Differences Between Borderline Personality Disorder and Narcissistic Personality Disorder

Many people wonder how Borderline Personality Disorder differs from Narcissistic Personality Disorder, or how Borderline Personality Disorder differs from the usual symptoms of trauma. While there are a few overlapping symptoms between these conditions, there are many marked differences between Borderline Personality Disorder and Narcissistic Personality Disorder that are worth highlighting. There are also some important distinctions between Borderline Personality Disorder and more temporary symptoms of trauma.

Borderline personality disorder (BPD) is a mental health condition with a long-term, sustained pattern of behavior characterized by emotional intensity and affective dysregulation, a pattern of unstable relationships, impulsivity, frantic attempts to avoid abandonment and reoccurring self-harm. Symptoms of BPD usually begin in adolescence, but BPD can only be diagnosed in adults.

What Can Be Misdiagnosed as BPD?

Some of the symptoms of Borderline Personality Disorder can co-occur or overlap with those of Post-Traumatic Stress Disorder (PTSD) or complex trauma – for example, irritability, reckless behaviors, dysregulated emotions, rage, dissociation or identity disturbance and self-harm in the case of complex PTSD. As a result, there are times that people can be misdiagnosed with BPD when they are actually suffering from the effects of complex trauma or PTSD.

Some therapists have noted that individuals can also be misdiagnosed with BPD when they are actually experiencing more temporary traumatic symptoms resulting from abusive relationships. Many of the same symptoms – such as emotional ups and downs due to the “mean and sweet” cycle of abuse and frantic attempts to avoid abandonment can occur in these tumultuous relationships. As a researcher who specializes in narcissism and psychopathy, I have also observed individuals who have been in romantic relationships with narcissistic or psychopathic partners reporting that they experience PTSD symptoms that “mimic” patterns of BPD even though they do not have BPD. This is due to the natural trauma reactions that arise in response to the abusive cycles and trauma bonding in these relationships. In those cases, such symptoms tend to improve and heal after exiting the abusive relationship and with appropriate trauma treatments. There are also cases of individuals with BPD having a pattern of being in relationships with narcissistic or psychopathic individuals or being targeted by narcissistic or psychopathic individuals due to their emotional vulnerabilities. Such relationships can exacerbate any pre-existing symptoms of BPD and may cause additional complex trauma.

What Causes BPD?

Research indicates that BPD may arise from a combination of environmental factors interacting with a biological predisposition for heightened sensitivity in the brain. For example, neuroscience studies note that in individuals with BPD, there is an increased activation in the amygdala (the part of the brain that processes fear and emotions) and reduced prefrontal cortex regulation (which helps manage emotions, impulses and decision-making) during emotion-inducing situations. Other research shows that BPD may also be hereditary, as the diagnosis of BPD was found to be four times higher in the biological relatives of people with BPD, and twin and familial studies show an estimated heritability of approximately 40%. Pre-existing sensitivities can interact with early upbringing, as studies support the associations between an emotionally invalidating family environment and BPD, as well as childhood maltreatment and the development of BPD. Interestingly, some individuals with Borderline Personality Disorder may report having been emotionally invalidated or mistreated by narcissistic parents.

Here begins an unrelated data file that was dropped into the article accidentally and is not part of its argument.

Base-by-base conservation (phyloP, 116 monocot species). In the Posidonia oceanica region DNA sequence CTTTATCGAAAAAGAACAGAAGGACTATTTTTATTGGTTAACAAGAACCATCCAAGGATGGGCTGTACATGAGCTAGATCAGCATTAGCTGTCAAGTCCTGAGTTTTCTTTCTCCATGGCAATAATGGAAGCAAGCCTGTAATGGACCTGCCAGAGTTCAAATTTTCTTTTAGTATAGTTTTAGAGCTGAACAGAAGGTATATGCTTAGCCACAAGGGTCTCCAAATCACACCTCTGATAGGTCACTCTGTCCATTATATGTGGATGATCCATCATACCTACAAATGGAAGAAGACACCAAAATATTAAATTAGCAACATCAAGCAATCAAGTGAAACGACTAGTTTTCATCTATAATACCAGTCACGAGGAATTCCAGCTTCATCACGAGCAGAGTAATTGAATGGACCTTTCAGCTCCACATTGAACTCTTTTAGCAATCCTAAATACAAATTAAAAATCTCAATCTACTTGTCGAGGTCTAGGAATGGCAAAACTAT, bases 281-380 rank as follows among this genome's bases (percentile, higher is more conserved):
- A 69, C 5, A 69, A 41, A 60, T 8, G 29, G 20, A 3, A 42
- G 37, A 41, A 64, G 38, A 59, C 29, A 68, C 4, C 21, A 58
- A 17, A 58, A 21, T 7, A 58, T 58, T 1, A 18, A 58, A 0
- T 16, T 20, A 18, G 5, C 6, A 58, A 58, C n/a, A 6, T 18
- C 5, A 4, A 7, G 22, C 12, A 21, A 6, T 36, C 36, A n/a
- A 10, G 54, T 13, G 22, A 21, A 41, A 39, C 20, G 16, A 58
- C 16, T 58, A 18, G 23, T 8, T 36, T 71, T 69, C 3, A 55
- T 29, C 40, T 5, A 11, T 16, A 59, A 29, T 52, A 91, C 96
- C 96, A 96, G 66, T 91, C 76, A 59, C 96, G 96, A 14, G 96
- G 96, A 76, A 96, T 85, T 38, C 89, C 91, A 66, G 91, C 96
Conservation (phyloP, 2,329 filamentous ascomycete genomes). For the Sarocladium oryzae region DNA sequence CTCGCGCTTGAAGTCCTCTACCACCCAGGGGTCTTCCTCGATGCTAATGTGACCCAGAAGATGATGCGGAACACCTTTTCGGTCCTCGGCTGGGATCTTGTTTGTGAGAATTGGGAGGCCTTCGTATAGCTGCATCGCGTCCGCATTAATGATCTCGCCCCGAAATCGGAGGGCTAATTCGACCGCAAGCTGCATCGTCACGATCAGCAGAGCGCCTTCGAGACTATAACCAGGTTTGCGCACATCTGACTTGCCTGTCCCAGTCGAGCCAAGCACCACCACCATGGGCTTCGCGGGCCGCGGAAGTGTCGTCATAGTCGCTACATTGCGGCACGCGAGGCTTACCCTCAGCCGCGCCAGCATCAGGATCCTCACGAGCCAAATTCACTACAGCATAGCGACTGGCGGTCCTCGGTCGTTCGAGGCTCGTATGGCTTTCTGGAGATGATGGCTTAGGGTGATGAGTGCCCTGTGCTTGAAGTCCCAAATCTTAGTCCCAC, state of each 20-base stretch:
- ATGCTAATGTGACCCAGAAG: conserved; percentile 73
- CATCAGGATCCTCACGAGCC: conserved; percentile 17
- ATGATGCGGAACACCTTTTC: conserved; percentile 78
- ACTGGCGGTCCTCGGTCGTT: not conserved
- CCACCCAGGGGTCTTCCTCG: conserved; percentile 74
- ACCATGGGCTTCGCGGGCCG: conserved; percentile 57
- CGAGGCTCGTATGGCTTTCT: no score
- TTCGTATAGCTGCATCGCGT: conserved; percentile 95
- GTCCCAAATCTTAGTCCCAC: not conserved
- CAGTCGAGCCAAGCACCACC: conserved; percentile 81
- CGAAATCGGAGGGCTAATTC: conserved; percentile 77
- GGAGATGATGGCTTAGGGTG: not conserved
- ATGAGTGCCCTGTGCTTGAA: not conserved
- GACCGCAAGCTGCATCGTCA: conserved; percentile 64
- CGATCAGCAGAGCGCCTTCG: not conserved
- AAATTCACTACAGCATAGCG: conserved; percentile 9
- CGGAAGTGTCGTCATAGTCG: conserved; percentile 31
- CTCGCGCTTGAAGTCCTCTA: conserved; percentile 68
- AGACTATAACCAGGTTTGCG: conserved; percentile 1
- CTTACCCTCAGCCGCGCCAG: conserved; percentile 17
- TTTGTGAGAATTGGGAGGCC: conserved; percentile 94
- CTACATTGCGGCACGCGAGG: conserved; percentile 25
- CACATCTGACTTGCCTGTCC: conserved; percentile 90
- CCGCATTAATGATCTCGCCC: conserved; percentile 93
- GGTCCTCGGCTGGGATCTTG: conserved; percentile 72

What is Narcissistic Personality Disorder? What are the Differences?

Narcissistic personality disorder (NPD) is a personality disorder characterized by a chronic lack of empathy, exploitation of others, an excessive sense of entitlement, pathological envy, a haughty or condescending attitude, vanity or self-absorption and a need for admiration. While the exact origins of NPD are unknown and likely also involves an interaction between biological and environmental factors, some research, including longitudinal studies, suggest that parental overvaluation in childhood may cause narcissistic traits.

One of the biggest differences between Narcissistic Personality Disorder and Borderline Personality Disorder is in the capacity for emotional empathy. Some research shows that individuals with BPD can have enhanced emotional empathy for others and even have an ability to recognize the subtle emotional states of other people. This enhanced emotional empathy contrasts Narcissistic Personality Disorder, where a lack of emotional and affective empathy is a hallmark of the disorder, although narcissists are still capable of cognitive empathy, often using it to better manipulate others. However, individuals with BPD can struggle with conveying their empathy appropriately when they are distressed, emotionally overwhelmed and self-focused. As research indicates, individuals with BPD can also have a negative bias in emotion recognition and misattribute neutral emotions in others as negative ones, which may cause them to react to the “assumed” emotions of others more intensely.

People with Borderline Personality Disorder can experience intense and overwhelming emotions, which can lead to interpersonal difficulties if they do not receive treatment. Dr. Marsha Linehan, an expert on Borderline Personality Disorder and creator of Dialectical Behavior Therapy, an effective and evidence-based treatment for BPD, notes that this emotional reactivity stems from what feels like emotional “third-degree burns” within the individual with BPD, symbolizing the wounds which cause the individual to feel “agony at the slightest touch or movement.”